“There was something very special about gay men coming together to help and support one another. I met two of my best friends participating in Boys’ Nights, and they’re still some of my dearest friends.”

And, of course, monthly outreach teams distributing free safer sex kits to all of the city’s gay and lesbian bars was another highlight.

“It was a fairly radical concept at the time to have out-and-proud gay men going out into the community to support other gay men they didn’t know,” says Andy. 

“It was a difficult time to be gay or bisexual, and our outreach let them know that they were loved, supported, and valued. We had their backs.

Andy is equally proud of the work he was part of as community co-chair for the State of Wisconsin’s HIV Prevention Community Planning Council from 1997-1998. Funded by the CDC, the council was comprised of diverse community members representing community-based organizations and state health department employees, working together to build an HIV prevention plan for the state.

"Your queerness is your superpower"

Andy moved to New York in 1998, where he has worked in various roles that focus on health equity, a passion that has bloomed from the seeds planted through his work with ACRW and the Milwaukee community. He and his husband, Dr. Neal Padte, are enthusiastic supporters of The Hetrick Martin Institute’s work with LGBTQ+ youth and Lambda Legal’s critical work securing and defending the rights of the LGBTQ+ community and all people living with HIV.

While activists like Andy have played an important role in moving the needle in the right direction, he stresses that there is still much work to be done.

“Lately it feels like we’re moving backward instead of moving forward,” he says. “The ‘religious freedom’ rhetoric that we’re hearing today is very similar to the ‘family values’ debates of the 80s and 90s. The pendulum has swung, and now we’re back to fighting. Our rights can be taken away–the Supreme Court’s decision on abortion rights is a perfect example.”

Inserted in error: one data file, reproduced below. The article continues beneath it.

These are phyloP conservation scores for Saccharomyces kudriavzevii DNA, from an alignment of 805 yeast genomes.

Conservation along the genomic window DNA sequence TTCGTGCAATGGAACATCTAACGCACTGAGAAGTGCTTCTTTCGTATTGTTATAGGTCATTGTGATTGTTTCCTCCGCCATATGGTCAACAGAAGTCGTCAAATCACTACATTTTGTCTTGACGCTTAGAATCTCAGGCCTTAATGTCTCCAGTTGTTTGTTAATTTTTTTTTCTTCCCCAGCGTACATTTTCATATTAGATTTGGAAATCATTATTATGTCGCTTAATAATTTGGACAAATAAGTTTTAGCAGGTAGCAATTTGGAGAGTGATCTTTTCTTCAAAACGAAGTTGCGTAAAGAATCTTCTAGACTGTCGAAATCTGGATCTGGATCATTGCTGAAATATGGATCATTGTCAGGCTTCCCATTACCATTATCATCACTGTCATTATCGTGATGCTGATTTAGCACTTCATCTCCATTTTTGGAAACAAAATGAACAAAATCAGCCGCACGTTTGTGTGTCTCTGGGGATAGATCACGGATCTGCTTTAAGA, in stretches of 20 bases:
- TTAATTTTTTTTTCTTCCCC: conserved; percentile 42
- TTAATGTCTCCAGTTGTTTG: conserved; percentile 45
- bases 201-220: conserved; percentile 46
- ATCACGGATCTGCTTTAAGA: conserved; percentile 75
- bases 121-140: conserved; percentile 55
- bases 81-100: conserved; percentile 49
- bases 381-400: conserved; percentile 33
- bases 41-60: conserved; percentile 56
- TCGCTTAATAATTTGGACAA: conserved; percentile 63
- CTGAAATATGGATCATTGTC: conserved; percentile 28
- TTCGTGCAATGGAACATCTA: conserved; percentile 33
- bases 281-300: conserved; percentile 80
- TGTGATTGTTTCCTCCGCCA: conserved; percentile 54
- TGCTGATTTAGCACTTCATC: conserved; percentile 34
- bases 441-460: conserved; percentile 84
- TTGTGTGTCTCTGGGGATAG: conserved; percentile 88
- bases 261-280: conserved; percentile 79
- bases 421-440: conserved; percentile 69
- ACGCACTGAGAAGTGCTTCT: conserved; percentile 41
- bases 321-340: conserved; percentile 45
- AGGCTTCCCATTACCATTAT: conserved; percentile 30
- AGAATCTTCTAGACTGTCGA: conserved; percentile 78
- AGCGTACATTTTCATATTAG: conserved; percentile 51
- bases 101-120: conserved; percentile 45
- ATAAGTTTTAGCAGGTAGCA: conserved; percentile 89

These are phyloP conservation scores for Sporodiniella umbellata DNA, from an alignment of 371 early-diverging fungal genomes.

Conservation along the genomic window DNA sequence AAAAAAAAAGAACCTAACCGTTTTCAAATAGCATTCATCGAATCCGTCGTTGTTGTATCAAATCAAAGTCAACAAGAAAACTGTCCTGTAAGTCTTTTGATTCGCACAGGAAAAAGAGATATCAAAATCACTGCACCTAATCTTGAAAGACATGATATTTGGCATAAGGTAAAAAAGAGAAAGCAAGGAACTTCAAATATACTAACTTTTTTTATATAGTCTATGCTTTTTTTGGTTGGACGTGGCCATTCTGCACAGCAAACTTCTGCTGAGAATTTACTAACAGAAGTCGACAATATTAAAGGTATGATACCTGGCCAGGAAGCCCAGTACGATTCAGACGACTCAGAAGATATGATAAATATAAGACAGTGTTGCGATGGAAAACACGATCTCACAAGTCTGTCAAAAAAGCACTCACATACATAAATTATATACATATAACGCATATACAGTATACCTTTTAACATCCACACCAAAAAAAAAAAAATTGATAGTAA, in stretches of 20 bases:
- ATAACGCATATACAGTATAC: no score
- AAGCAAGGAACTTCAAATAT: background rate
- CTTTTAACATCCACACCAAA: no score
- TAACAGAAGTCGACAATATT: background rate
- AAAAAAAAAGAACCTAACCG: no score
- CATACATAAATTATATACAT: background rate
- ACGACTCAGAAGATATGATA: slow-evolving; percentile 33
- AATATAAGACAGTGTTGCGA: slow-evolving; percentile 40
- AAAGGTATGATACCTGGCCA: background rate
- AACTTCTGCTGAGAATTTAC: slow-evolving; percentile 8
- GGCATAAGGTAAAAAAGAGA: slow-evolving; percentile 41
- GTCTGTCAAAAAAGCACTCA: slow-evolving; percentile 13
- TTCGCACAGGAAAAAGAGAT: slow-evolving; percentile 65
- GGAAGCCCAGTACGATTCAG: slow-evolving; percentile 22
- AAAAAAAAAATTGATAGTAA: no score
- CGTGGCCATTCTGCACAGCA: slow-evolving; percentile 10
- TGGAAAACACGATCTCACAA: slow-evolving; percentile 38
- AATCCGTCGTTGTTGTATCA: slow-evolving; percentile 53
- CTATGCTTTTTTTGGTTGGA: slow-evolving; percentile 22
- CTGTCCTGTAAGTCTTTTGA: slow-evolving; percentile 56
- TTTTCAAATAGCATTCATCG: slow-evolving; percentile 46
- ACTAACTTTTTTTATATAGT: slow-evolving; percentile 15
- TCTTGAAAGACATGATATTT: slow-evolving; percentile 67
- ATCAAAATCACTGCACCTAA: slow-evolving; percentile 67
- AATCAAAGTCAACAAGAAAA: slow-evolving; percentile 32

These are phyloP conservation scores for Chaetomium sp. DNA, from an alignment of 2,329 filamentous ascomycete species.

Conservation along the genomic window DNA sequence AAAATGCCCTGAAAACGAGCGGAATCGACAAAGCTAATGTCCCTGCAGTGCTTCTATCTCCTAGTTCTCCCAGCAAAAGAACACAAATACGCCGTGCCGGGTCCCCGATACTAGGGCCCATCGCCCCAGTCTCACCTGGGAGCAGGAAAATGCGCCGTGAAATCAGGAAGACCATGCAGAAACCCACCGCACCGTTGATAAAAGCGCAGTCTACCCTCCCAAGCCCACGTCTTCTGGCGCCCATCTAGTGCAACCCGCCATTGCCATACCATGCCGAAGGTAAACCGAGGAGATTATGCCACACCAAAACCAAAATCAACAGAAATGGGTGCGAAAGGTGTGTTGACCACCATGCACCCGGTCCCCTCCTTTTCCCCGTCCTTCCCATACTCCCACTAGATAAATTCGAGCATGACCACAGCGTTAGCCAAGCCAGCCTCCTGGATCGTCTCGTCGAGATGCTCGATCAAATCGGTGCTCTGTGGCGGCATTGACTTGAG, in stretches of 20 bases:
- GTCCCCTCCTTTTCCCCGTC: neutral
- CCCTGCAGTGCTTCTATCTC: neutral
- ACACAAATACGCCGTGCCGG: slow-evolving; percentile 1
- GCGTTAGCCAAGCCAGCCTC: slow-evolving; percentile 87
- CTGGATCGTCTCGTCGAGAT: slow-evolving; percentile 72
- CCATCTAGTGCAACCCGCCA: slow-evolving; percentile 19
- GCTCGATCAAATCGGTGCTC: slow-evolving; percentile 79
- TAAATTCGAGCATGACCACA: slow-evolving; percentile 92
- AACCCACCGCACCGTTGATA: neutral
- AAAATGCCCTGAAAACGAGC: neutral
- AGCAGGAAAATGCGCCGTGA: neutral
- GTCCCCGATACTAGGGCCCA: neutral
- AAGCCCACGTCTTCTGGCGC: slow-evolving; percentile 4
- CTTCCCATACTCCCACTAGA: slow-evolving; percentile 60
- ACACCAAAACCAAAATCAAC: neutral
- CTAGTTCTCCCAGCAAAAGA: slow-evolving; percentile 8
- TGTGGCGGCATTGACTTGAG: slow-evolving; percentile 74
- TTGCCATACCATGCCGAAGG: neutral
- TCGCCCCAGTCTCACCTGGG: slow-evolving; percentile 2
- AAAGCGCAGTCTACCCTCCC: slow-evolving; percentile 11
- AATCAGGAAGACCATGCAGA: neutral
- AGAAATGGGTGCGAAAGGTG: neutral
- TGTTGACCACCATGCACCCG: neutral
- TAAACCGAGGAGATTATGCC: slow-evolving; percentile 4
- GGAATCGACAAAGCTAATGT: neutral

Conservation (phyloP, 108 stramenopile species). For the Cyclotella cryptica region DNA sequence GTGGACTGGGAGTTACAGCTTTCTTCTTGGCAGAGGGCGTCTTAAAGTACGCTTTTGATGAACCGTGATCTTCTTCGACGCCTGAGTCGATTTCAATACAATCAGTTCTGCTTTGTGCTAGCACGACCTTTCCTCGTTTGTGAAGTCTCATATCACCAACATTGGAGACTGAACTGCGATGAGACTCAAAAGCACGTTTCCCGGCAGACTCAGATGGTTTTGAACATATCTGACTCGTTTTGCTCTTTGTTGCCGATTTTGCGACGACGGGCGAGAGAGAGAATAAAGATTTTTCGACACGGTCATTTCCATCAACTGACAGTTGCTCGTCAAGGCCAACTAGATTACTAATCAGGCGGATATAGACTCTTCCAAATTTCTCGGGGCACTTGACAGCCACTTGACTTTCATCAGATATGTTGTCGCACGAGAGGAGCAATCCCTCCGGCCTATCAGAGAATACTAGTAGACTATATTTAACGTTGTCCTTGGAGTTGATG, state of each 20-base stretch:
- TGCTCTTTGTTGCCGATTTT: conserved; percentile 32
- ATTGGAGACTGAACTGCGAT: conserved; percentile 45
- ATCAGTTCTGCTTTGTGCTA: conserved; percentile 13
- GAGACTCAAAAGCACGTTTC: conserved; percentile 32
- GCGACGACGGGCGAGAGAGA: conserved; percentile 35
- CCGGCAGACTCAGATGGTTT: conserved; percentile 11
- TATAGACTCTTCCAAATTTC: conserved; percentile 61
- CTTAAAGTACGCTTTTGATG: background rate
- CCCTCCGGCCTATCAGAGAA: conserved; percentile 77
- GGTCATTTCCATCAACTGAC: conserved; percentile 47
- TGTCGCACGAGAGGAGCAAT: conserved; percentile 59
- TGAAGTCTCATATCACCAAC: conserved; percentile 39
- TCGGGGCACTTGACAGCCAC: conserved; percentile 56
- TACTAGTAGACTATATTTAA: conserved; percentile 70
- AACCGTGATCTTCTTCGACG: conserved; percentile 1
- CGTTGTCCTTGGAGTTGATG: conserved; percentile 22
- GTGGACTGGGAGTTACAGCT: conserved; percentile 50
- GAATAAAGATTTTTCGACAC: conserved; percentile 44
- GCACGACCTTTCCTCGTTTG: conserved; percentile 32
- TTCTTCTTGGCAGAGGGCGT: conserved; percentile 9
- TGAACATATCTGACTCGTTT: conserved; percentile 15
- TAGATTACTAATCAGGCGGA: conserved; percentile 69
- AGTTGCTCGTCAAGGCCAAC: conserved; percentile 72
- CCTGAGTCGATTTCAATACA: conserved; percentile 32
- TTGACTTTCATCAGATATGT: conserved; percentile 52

Andy’s advice to young people: “Take a stand, speak up, demand better. And be kind to one another.”

He has hope and admiration for today’s youth, a more diverse and accepting generation than the one he grew up with. Inspired by their individuality, self-expression and gender fluidity, he urges them to stand together against the adversity the LGBTQ community still faces.

“Your queerness is your superpower.  Don’t dim your lights to make others more comfortable.”

andybagnall Dr. Neal Padte and Andy Bagnall, 2015
andybagnall Andy's wedding day

The concept for this web site was envisioned by Don Schwamb in 2003. Over the next 15 years, he was the sole researcher, programmer and primary contributor.

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The concept for this web site was envisioned by Don Schwamb in 2003, and over the next 15 years, he was the sole researcher, programmer and primary contributor, bearing all costs for hosting the web site personally.